The speedy forward played in five games for Washington, three in the regular season and two in the playoffs during the Stanley Cup run. His speed was evident and has led many fans to wonder if the future is now for the young forward. His first year in Hershey showed, however, he still has a lot to learn before he reaches the NHL.

Gersich is still very much learning the game at the professional level. There was a little too much reaction in his game as opposed to action, which mitigated his speed. That is something he knows he needs to refine.

“I think just always being aware out there,” he said when talking about aspects of his game he wants to improve on. “Keeping my head on a swivel and making little plays. Just using my strengths too, I think. I've got to realize that I can use my speed out there a lot.”

The Caps will have a few roster spots open next season and not much money under the cap to fill those spots. Using young prospects is always an intriguing option. Gersich’s new contract, however, seems to indicate the Caps anticipate him spending the season in the AHL.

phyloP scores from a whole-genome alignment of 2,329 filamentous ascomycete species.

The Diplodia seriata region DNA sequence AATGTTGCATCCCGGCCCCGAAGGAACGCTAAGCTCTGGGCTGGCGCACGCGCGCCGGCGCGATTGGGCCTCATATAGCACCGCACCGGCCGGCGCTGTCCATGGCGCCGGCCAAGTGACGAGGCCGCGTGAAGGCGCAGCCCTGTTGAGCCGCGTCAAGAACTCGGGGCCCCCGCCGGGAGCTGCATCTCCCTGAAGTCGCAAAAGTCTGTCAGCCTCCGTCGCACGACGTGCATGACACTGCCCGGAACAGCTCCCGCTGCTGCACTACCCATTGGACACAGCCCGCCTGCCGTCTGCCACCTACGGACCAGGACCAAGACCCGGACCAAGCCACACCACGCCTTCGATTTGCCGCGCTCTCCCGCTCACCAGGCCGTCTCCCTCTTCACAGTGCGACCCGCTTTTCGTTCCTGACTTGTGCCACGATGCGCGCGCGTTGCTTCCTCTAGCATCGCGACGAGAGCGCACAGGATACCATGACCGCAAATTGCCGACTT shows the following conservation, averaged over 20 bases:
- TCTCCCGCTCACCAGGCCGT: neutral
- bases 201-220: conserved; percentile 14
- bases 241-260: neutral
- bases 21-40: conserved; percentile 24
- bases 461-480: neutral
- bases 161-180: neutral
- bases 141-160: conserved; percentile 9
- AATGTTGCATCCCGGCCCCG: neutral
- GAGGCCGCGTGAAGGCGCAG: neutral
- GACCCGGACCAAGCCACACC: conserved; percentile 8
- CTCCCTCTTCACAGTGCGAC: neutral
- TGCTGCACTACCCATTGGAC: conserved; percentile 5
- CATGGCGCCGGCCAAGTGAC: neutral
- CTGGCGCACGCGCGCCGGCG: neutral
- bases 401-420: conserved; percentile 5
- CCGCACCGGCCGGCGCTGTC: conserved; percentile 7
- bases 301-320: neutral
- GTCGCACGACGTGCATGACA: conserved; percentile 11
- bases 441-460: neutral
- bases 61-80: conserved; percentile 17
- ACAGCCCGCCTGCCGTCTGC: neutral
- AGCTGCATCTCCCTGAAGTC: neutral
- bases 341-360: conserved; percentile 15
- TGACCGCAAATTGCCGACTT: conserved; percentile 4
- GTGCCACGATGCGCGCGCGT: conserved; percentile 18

Gersich’s new contract carries an NHL salary of $700,000, which is actually lower than his first contract with a $925,000 salary. His minor-league salary, however, went up from $70,000 to $115,000. It may look like Gerisch is getting a pay cut based on the NHL numbers, but he actually is getting a raise because, barring a dazzling training camp, he will be spending most if not all of next season in Hershey. And if he does surprise, well now he has a lower NHL cap hit which is very important for a Washington team that will likely be very close to the salary cap.

While the implications of the contract seem clear, Gersich is excited for the opportunity to show he belongs in the NHL at training camp in the fall.

“Obviously, I want to play in the NHL,” he said. “It's been my goal my whole life, and that's the reason I left North Dakota. I think I'm ready for it, but you've got to wait and see until the time comes.”

The Caps also announced Monday the re-signing of forward Brian Pinho to a one-year, two-way contract. His contract carries a $700,000 NHL salary and a $100,000 AHL salary.

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Key Caps questions: What rookies will have an impact next season?